Since 1967, the areas declared closed in the West Bank span almost 420,000 acres — almost one third of the total area of the West Bank, and more than one half of Area C, which is under full IDF control. Nearly 247,000 acres of these areas have been closed for training purposes or for the establishment of military bases.
Approximately 6,200 Palestinians in 38 communities live in live fire areas, the vast majority of which make a living from livestock and agriculture. Most of these communities have existed long before Israel occupied the West Bank in 1967. Over the years, IDF firing zones have become a tool used by both Israeli authorities and settlers to displace Palestinians.
Also located inside Firing Zone 904a, along with the future Israeli race track, is the Palestinian village Khirbet Tana, which the army demolished a handful of times last year. “It’s hard to see how demolitions like the ones in Khirbet Tana are about anything other than pushing vulnerable Palestinians out of certain parts of the West Bank,” UN Coordinator for Humanitarian and Development Activities for the occupied Palestinian territory Robert Piper said during a visit to the village in March of last year.
In January of 2017, the Israeli army demolished tents in another shepherding community in Firing Zone 904, Khirbet ‘Ein Karzaliyah, leaving 13 people including six minors homeless, according to B’Tselem. “The forces also destroyed two livestock pens and razed part of the access road leading to the isolated community,” the Israeli human rights organization noted in an online publication.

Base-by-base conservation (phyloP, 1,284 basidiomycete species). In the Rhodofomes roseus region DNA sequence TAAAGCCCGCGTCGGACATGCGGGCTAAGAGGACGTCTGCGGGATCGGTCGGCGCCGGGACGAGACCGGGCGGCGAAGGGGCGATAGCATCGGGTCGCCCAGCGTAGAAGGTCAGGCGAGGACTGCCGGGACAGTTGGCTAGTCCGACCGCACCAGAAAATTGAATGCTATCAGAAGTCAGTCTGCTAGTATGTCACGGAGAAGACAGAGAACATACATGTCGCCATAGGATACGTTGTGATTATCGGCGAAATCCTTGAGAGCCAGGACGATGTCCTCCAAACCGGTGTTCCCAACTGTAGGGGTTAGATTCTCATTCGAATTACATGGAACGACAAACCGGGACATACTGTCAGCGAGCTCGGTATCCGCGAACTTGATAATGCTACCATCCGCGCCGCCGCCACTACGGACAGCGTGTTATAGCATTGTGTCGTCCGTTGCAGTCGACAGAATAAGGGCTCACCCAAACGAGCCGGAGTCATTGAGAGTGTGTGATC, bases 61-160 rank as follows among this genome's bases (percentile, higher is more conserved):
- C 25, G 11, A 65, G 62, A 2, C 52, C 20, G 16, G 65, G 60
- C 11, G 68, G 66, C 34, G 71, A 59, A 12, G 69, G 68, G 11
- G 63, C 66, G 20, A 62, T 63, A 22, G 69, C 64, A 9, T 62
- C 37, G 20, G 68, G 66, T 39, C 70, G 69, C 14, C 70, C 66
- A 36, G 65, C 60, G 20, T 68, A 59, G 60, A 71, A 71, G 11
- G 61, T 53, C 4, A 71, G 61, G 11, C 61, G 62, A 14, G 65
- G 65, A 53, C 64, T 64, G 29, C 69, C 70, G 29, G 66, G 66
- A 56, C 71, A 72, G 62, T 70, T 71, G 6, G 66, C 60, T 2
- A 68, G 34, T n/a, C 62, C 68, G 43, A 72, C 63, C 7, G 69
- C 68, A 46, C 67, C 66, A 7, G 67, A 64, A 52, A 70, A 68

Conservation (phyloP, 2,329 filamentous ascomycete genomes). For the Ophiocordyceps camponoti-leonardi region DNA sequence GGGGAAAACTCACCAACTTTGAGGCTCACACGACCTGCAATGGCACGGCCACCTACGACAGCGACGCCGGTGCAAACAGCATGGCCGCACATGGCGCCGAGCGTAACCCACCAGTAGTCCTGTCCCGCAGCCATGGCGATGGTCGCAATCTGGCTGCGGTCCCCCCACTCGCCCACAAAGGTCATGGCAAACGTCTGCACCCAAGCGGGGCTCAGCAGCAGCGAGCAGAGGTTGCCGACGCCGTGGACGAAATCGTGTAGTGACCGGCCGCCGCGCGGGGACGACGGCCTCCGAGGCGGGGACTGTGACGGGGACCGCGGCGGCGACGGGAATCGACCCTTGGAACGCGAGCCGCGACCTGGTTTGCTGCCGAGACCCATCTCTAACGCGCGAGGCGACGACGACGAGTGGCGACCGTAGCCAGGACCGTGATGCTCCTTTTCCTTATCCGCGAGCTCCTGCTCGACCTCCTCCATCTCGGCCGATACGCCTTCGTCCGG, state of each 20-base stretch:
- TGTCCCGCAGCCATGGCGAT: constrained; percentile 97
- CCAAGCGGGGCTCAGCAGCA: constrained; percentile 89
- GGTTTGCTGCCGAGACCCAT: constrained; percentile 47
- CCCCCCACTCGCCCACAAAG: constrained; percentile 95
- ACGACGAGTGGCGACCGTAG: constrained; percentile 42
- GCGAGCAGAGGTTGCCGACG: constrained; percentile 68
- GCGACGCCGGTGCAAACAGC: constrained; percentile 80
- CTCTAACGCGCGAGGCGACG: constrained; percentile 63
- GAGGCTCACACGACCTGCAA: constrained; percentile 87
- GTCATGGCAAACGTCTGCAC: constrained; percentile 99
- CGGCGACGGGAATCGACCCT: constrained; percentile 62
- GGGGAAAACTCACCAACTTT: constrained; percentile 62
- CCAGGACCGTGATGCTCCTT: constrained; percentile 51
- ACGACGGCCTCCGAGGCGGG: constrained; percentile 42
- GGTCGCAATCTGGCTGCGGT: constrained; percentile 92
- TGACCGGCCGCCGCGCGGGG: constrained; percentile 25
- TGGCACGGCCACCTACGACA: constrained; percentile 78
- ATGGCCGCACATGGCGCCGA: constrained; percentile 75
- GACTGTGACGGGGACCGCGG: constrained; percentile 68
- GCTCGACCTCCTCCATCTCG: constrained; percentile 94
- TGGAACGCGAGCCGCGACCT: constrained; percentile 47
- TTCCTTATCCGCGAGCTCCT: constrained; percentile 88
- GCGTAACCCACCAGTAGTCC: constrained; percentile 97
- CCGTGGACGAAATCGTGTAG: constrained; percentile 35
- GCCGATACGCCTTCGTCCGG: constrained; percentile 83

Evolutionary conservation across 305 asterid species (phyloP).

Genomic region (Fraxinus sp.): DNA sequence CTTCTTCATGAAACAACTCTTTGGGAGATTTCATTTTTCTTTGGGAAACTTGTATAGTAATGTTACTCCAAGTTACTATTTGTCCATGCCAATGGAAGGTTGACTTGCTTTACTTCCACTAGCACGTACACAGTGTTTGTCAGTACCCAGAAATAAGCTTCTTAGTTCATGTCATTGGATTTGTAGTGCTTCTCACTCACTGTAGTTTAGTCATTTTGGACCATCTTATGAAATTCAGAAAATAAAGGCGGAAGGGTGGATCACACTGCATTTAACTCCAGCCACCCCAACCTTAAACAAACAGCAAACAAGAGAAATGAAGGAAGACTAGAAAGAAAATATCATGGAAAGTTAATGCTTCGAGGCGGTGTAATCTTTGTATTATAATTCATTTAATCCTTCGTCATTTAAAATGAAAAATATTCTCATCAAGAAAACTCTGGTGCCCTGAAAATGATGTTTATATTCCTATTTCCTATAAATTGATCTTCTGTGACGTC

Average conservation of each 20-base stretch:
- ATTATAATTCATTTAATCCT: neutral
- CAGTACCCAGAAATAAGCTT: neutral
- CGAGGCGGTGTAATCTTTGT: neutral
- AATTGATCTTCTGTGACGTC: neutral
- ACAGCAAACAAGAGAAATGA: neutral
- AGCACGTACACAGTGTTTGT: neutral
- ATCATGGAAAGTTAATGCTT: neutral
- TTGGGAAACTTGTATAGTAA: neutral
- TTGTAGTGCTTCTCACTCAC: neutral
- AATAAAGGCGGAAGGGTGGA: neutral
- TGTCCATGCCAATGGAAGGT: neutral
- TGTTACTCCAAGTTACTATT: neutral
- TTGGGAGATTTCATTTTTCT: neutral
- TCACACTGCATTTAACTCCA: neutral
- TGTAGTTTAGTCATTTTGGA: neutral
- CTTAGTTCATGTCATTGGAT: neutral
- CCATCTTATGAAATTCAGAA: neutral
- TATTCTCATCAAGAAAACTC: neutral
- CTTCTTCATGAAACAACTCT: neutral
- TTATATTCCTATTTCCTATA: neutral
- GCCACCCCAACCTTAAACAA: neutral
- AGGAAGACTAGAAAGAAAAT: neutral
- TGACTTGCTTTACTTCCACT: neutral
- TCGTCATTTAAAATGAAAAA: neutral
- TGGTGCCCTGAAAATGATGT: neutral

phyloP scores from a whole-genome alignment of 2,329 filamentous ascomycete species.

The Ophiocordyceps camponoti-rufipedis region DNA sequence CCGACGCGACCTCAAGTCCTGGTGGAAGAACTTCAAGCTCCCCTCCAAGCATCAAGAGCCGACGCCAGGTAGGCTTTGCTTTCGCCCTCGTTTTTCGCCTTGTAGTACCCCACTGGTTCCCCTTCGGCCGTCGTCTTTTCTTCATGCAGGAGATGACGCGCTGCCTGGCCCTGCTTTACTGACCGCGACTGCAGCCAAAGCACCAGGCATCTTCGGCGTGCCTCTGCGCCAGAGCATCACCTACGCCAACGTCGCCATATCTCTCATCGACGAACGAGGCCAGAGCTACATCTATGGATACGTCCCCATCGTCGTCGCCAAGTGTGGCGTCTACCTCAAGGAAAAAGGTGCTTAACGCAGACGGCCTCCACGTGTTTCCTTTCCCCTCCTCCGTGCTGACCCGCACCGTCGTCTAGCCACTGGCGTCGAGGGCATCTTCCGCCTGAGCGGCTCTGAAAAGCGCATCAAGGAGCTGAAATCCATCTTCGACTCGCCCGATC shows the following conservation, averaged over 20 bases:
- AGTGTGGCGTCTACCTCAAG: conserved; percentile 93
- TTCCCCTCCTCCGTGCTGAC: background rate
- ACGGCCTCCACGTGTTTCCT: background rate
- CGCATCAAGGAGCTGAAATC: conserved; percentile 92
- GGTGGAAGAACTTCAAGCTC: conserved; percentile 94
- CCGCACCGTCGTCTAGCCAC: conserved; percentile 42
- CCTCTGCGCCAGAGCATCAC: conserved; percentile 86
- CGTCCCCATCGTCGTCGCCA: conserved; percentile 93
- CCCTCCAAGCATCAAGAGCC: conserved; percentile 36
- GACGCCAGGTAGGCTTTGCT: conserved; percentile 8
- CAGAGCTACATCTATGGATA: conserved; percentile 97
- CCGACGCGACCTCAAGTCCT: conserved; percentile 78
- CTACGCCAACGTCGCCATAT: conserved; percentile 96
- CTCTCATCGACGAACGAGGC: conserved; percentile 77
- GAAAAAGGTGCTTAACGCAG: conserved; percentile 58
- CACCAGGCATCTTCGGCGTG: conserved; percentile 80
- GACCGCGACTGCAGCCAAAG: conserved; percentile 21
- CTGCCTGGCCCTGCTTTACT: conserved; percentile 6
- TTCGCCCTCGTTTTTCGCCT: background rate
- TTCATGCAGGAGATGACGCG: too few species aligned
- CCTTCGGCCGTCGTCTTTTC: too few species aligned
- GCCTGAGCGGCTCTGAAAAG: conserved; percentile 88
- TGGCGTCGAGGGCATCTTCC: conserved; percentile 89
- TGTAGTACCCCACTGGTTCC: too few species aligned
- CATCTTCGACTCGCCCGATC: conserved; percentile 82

The most prominent example of the military using training zones to dispossess Palestinians in recent yeares is Firing Zone 918 in the south Hebron Hills, where over 1,300 Palestinian civilians live under constant threat of eviction. There the army simply declared a 30-square-mile area a closed military zone, and has for decades tried to expel the 12 rural communities from an area they have called home for decades. Dozens of Israeli and international authors and public figures have lent their names to the campaign to save Palestinian communities in Firing Zone 918.
In May 2014, Col. Einav Shalev of the IDF’s Central Command – the Israeli army command responsible for the West Bank – confirmed to a Knesset committee that the army had been increasingly been using live fire zones, and conducting training in the Jordan Valley and other areas of the West Bank, as a means of decreasing the number of Palestinian residents living there. Einav argued before the committee that the desire to fight against illegal (Palestinian) construction is one of the main reasons the IDF had been increasing its training in the West Bank:
I think that one of the positive processes that can slip through our fingers is the return of firing zones to a places they are supposed to be yet are not there. This is one of the main reasons that the military establishment conducts many trainings in the Jordan Valley. That is, anyone who looks at the last division training with fighter jets, helicopters and tanks that used artillery, etc… We are now introducing an additional division training in this area…in places where we significantly reduced the amount of training, weeds have grown. This is something that should be taken into consideration.
Using military training zones to dispossess Palestinians is not the work of the army alone. Settlers, too, take advantage of these areas in order to expand the areas of the settlements. (Read Kerem Navot’s report on how closed military zones are used to expand Israeli civilian territory in the West Bank). For example, take the outpost of Gidonim, an outgrowth of the Itamar settlement, which was built in Firing Zone 904a in 2000, almost 20 years after the land in question was declared “state land” in 1983.